At the Four Seasons, Askari was grateful to reach his room. The first thing he did was to unfold a small prayer rug, face Mecca, and spend a long time praying. Then he got undressed, took a shower, and stretched out on the bed.

His meeting wasn’t until that evening, but it was essential that he be clearheaded. His soul at peace after a fervent prayer, he quickly fell asleep.

The fuselage of the private Grumman jet bore no markings beyond “Brown & Root, Inc.” in small blue letters above the airstairs. The plane landed at Doha airport at 5:45 p.m., twenty minutes ahead of the flight plan given to the Qatari authorities. A business flight from Dallas, with a refueling stop in Madrid.

Besides the crew, there were two men on board. On landing, they handed the immigration service American passports in the names of Carl Gorman and James Ganlento. A pair of ordinary businessmen, a little weary after their seven-thousand-mile trip.

Less than an hour later, they were settling into their rooms—at the Four Seasons.

At 7:30 p.m., Askari appeared at the entrance of the bar and was immediately spotted by the two Americans. The white-haired man calling himself Ganlento stood and approached him.

The men exchanged a long handshake. They had already met three times before, and they liked each other.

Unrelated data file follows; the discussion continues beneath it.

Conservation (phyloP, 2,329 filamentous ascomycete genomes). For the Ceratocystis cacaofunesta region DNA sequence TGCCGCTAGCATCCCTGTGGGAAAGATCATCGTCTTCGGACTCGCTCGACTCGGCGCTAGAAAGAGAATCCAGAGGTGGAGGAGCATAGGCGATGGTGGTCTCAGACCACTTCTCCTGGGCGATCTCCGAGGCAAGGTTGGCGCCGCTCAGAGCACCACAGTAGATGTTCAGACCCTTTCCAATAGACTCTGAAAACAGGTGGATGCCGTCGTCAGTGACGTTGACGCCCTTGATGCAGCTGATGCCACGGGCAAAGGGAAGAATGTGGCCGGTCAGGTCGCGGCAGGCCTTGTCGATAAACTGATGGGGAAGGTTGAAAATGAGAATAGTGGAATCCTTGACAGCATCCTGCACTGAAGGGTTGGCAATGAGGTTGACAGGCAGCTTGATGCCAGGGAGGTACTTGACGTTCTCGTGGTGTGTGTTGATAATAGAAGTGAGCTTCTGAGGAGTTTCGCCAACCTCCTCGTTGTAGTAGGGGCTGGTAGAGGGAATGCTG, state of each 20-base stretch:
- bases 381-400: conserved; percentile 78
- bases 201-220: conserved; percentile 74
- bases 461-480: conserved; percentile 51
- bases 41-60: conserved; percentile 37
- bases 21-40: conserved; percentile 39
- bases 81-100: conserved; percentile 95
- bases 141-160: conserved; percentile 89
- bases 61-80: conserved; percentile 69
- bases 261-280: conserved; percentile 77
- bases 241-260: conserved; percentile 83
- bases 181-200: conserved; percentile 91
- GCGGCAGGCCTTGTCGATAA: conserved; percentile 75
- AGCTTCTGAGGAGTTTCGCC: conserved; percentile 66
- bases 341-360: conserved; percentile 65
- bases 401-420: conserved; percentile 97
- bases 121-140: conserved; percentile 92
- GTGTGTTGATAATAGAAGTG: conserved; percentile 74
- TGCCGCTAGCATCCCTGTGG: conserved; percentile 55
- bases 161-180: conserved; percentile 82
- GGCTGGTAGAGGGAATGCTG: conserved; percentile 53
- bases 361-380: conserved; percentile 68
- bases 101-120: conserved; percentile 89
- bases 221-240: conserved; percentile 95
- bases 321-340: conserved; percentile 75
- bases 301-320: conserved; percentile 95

“I’ve reserved a private dining room in the Fortuna,” said Ganlento. “Shall we go there, or would you like to have a drink here first?”

“Let’s go to the restaurant,” said Askari. He didn’t drink alcohol and was uncomfortable in public spaces with scantily dressed foreign women.

The men headed for the Italian restaurant, the pride of the Four Seasons. Their table was already set, with wine, mineral water, and fruit juices. Before sitting down, Ganlento turned to his companion.

“Carl, I’d like you to meet Mullah Abdul Ghani Beradar. He’s a member of the
shura
in Quetta and has Mullah Omar’s full trust.”

He then turned to the young Pakistani.

“Mullah Beradar, this is Carl. I’m not authorized to reveal his identity, but I can say that he has come from Washington especially to meet you. He’s very close to the president and is here on his behalf.”

The two men shook hands. The white-haired man—who was actually Clayton Luger, the CIA deputy director in charge of clandestine